Farming has always been tough. Certainly in New Zealand, the prevailing sentiment is things are as tight as they've been for a good while. Recent weather events, proposed and existing regulations, prohibitive input costs, and a myriad of other factors are all seeing to that.
And while all of this is troubling for the sector, there are parts of the world where farming survival has more to do with bombs rather than banks.
Ukraine is one of the world's top producers of grain, wheat and barley; but for many farmers in the war-torn nation, landmines, occupied territories, and thwarted transportation lines are the primary concerns at the moment.
A recent report from Reuters told the story of a Ukrainian farmer who's come up with a novel idea to clear mines from his fields; he's fitted his tractor with protective panels stripped from damaged Russian tanks, operating the makeshift vehicle by remote control to detonate landmines.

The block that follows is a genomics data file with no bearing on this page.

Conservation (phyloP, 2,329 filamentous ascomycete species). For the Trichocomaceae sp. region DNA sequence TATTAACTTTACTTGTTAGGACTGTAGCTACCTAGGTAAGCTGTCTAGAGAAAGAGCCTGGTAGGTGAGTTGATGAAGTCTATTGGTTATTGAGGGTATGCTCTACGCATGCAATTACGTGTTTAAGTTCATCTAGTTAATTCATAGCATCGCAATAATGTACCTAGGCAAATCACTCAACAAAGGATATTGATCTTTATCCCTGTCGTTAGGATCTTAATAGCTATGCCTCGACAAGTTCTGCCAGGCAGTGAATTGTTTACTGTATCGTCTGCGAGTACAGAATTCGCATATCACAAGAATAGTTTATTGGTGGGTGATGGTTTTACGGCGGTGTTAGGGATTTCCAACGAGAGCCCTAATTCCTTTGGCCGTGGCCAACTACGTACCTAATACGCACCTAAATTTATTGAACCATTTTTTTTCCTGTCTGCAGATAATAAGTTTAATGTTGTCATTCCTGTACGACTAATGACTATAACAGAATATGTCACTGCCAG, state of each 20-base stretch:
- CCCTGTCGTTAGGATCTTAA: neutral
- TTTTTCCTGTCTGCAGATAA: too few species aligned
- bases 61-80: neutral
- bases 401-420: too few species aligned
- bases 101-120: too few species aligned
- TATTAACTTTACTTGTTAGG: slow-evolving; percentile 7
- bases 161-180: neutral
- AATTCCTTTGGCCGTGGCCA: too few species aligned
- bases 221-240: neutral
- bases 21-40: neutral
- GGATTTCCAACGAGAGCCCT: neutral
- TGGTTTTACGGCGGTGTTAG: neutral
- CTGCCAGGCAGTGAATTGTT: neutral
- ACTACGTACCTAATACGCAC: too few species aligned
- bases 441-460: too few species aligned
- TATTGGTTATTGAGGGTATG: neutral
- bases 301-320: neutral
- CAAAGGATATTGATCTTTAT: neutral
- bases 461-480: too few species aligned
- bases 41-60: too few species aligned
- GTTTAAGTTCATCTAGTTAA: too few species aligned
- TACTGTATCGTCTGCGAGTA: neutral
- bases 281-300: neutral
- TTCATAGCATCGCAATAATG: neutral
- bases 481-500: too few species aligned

It's proving successful - no lives have been lost and the tractor has survived an encounter with an anti-tank mine. There are still many miles of land to traverse, but the crops need to be sowed.
The invasion has meant many farmers have been displaced from their land, releasing their farm animals into the wild. Others can't offload their produce due to the blocking of ports. And then there are those who are literally running the gauntlet on a daily basis.
Estimates suggest it'll take more than a decade to get many farming operations back up and running, while the losses in the sector could reach somewhere in the region of $9 billion. But as the head of the Ukranian Agri Council remarked recently to modernfarmer.com, "it's not a matter of earning money, it's a matter of survival".
"It’s not a matter of earning money, it’s a matter of survival."